It’s another day in Antarctica: wide landscapes, extreme temperatures and ever changing weather on the home front. Nearing the end of the 2019 Antarctic season, we take a look back at the accomplishments of solo expeditions, world record seekers, and inspired group travelers who crossed the white desert by human powered determination, all culminating at the South Pole – the southernmost point on Earth. Many are now celebrating with a warm cup of tea and making their way home, while others push through long days and camp on the ice, making daily strides to their final goal. We understand their love of polar exploration and that adventure is intertwined with their being – it’s in ours too. It’s something that led them here through extensive training, hard work, and an enduring appetite for exploration – some expeditioners are coupling it with charity support and fund raising. Review who’s at the pole and in the field below.
“The impossible only exists until we find a way to make it possible.” – Mike Horn
ARRIVED AT SOUTH POLE
Jenny Davis arrived at the South Pole after 43 days. She managed to keep up with the world record pace for two thirds of the trip, but her objective moved to simply finishing, after injury increased difficulty on the home stretch. Jenny originally set off with a light sled to challenge the women’s speed record, until her injury created a need to resupply later in her expedition. This caused her to lose her unsupported status. She never gave up on her goals and despite the pain and injury, continued all the way to the pole. A journey of this extent is always a triumph over physical and mental barriers and one she overcame in finishing her goal. Continue to follow her journey @jd_runs
Mollie Hughes has gained a new world record title as the youngest woman to reach the South Pole solo. She reached the Geographic South Pole after 58.5 incredibly challenging days of skiing alone in whiteouts, storm-force winds and temperatures hitting minus 45C. Setting off, Mollie planned to ski without resupply, but was supplied rations en route. She continued to push through physical and mental boundaries, kept a steady pace to complete her challenge and is looking forward to being back in the U.K. soon for media interviews. Stay up to date with Mollie @molliejhughes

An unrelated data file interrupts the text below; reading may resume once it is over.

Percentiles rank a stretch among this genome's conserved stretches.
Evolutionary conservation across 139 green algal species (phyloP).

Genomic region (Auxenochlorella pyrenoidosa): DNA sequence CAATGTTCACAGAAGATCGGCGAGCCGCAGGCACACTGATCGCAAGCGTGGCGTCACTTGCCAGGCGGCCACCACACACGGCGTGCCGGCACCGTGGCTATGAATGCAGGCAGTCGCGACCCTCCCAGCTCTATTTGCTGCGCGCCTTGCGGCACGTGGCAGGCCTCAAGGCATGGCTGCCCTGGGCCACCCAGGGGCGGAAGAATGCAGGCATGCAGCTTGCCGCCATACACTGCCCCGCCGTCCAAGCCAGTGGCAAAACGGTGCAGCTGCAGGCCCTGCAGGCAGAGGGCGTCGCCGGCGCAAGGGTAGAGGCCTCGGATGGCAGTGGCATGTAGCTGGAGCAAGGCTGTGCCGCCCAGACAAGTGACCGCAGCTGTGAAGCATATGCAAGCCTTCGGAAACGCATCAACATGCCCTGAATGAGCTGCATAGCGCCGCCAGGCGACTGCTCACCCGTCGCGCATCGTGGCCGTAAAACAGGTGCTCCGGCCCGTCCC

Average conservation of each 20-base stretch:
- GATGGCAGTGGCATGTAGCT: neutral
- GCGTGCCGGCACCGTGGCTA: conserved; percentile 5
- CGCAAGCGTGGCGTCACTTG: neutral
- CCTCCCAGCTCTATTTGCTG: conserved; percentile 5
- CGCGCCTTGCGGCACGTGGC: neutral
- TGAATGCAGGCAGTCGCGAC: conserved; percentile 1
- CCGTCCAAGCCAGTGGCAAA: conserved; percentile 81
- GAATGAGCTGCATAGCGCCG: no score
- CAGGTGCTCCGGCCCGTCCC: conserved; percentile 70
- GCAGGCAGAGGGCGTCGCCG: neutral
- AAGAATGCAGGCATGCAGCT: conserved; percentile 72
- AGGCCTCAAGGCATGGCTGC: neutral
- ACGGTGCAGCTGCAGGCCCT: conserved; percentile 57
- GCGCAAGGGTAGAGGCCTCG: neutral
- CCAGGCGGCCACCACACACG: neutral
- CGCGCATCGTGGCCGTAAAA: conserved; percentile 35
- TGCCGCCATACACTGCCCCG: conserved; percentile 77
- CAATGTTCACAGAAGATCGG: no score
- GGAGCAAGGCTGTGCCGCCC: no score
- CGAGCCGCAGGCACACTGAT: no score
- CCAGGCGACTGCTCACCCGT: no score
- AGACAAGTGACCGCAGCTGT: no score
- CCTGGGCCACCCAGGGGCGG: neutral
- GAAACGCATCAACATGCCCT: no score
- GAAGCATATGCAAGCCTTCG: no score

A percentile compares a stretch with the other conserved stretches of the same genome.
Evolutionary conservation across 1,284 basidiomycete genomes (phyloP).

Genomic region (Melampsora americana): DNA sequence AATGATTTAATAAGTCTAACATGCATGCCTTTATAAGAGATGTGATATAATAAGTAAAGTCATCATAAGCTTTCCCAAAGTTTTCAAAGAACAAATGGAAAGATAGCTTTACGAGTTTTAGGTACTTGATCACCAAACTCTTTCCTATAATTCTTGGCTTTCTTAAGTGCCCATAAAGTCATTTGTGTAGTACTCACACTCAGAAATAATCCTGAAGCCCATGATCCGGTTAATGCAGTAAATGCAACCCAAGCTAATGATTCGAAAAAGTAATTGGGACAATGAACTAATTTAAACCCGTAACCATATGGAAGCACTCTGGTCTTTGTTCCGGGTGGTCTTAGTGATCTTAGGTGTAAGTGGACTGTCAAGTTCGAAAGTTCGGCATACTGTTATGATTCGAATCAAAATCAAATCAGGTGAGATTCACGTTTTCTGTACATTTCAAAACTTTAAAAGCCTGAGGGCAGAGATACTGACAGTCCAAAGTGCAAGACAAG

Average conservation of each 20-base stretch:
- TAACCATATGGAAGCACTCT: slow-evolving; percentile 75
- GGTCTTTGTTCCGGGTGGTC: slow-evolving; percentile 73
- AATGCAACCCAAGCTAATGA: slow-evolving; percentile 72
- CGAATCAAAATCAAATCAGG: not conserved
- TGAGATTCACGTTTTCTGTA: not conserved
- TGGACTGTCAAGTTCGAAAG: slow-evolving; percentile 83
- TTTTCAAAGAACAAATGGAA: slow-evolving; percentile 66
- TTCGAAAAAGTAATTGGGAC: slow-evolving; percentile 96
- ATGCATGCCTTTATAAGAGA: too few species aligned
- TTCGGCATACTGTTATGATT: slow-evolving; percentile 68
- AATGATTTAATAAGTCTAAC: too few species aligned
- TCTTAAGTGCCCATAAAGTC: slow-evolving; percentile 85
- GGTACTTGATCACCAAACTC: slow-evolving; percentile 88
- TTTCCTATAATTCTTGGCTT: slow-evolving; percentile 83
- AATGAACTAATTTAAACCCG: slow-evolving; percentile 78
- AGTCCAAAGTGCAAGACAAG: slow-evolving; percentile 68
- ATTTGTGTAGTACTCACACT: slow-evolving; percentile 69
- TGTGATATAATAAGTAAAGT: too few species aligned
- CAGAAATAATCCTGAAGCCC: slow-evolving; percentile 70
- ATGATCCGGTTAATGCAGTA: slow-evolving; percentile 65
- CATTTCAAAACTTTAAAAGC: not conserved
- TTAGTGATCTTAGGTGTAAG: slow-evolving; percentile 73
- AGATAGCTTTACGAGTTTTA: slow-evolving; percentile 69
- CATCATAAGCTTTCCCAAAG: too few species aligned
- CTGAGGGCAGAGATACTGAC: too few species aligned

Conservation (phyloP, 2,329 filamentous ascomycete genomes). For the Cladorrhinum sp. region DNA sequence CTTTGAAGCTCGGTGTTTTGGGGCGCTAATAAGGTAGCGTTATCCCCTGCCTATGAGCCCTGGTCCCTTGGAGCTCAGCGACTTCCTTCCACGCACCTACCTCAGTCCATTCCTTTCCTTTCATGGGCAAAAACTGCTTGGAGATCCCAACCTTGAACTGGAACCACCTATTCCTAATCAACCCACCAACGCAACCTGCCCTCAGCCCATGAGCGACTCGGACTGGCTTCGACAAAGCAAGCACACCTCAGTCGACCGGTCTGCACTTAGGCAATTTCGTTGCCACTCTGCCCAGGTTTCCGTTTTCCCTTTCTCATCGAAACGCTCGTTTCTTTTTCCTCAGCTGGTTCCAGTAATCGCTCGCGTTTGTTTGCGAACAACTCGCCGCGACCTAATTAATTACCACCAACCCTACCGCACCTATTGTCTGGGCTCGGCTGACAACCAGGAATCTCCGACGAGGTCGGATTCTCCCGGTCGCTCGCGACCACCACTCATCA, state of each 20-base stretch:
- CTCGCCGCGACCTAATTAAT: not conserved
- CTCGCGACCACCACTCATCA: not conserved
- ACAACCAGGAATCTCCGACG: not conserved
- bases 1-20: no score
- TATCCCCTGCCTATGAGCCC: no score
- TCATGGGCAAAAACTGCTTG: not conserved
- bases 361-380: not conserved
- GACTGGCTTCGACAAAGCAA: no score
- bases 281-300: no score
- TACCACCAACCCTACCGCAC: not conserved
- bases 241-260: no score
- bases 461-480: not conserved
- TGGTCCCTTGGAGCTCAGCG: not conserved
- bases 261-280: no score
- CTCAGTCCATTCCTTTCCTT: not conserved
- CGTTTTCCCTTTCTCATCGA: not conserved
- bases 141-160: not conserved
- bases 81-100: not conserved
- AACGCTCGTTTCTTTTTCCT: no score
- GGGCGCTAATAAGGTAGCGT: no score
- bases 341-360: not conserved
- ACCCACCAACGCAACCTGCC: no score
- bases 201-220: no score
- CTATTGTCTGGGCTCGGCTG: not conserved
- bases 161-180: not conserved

Wendy Searle is celebrating at the South Pole after become the 7th solo, unsupported female to ever ski from Hercules Inlet to the South Pole, completing it in the 4th fastest time – 42 days and 16 hours. Wendy caught a flight back to Union Glacier right away and is on her way home for a welcome reception at Heathrow Airport. Find more @betweensnowandsky
Anja Blacha reached the South Pole January 9th after 57 days, 18 hours and 50 minutes, completing her solo, unsupported expedition from Berkner Island. She used skis and crampons to complete her journey through sun, mist, white-outs, extreme temperatures, sastrugi, good days and bad all while keeping a focused mentality to reach her goal. Anja has had an incredible two years, climbing Broad Peak and K2 last summer, just a few months before Antarctica. Both Anja and Xu Wen (see below) started further north on Berkner Island than any expedition before them, thus completing the longest Berkner-South Pole traverses to date. Follow more adventures with Anja @anjablacha
Xu Wen skied into the South Pole January 9th around the same time as Anja Blacha. Shortly before his arrival, he had sent out a heartfelt message to his family on Instagram to push through his goal and be able to soon see his newborn child, who was 14 days old when Xu departed on his expedition. Xu has said he experienced many good days in the field, skiing two of his biggest days in a row towards the end. It is worth noting that Xu and Anja Blacha (see above) started their expeditions at the north end of Berkner Island, thus completing the longest Berkner-South Pole traverses to date. Follow his explorations and ongoing goals at @Polar Hub Wen Xu